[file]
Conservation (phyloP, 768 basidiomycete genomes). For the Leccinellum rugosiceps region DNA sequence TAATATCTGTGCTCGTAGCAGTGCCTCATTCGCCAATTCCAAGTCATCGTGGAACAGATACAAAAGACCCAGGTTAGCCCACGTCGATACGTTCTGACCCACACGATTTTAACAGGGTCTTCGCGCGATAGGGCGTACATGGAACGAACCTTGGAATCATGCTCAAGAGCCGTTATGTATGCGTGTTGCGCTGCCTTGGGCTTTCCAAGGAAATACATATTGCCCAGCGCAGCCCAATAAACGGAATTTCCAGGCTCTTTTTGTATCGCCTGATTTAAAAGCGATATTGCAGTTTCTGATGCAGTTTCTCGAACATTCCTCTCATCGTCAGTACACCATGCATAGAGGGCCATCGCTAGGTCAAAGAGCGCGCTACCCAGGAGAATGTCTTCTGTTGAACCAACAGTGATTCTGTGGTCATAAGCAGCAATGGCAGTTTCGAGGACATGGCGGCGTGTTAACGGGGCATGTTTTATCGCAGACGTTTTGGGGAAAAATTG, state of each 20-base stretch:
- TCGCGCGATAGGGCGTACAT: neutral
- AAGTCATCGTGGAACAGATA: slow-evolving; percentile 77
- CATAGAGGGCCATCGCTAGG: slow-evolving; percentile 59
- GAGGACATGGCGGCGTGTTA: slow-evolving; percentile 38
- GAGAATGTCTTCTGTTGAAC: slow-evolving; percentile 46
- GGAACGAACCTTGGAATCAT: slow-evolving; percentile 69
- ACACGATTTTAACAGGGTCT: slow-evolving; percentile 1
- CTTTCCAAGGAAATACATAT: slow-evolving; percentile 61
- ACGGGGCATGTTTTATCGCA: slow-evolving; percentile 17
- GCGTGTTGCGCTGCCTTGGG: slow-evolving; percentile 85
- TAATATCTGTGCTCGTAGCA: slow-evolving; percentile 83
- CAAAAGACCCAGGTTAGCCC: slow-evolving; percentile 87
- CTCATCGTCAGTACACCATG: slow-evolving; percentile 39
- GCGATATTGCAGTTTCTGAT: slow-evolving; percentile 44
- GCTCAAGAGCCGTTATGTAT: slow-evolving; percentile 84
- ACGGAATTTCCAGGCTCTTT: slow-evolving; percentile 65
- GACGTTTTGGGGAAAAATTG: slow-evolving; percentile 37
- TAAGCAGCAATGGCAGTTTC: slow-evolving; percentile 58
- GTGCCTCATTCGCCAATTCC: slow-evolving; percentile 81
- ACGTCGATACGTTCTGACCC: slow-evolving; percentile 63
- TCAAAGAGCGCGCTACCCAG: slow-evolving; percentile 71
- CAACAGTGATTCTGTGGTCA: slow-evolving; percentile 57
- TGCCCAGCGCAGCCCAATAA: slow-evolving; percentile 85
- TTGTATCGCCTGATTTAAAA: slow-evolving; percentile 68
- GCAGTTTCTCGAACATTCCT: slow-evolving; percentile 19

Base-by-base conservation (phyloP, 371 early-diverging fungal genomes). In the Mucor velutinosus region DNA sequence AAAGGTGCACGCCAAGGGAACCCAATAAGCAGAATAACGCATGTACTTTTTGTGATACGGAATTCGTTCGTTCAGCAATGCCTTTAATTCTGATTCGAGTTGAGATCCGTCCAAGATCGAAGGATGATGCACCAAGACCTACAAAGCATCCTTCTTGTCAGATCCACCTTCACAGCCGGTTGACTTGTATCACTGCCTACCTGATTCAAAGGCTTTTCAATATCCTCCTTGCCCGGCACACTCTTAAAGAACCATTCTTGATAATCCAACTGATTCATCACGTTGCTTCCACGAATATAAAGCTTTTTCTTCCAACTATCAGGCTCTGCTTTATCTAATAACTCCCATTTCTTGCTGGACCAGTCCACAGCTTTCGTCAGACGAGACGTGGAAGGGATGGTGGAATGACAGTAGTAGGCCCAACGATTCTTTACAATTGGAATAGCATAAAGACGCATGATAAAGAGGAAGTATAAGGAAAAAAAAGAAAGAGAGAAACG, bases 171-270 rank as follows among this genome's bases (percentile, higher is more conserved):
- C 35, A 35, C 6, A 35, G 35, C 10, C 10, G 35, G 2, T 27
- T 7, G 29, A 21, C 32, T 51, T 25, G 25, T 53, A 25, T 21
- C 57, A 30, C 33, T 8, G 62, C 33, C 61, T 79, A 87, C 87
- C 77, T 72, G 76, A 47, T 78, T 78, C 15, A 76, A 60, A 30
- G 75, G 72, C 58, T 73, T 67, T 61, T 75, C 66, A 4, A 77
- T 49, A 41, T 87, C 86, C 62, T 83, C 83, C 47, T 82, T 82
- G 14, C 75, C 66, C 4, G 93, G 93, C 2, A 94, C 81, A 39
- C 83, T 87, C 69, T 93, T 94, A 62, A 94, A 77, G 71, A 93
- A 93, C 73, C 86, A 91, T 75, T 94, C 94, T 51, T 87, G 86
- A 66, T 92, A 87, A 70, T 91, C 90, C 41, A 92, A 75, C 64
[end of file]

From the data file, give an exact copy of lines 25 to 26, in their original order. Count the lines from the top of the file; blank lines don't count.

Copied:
- TTGTATCGCCTGATTTAAAA: slow-evolving; percentile 68
- GCAGTTTCTCGAACATTCCT: slow-evolving; percentile 19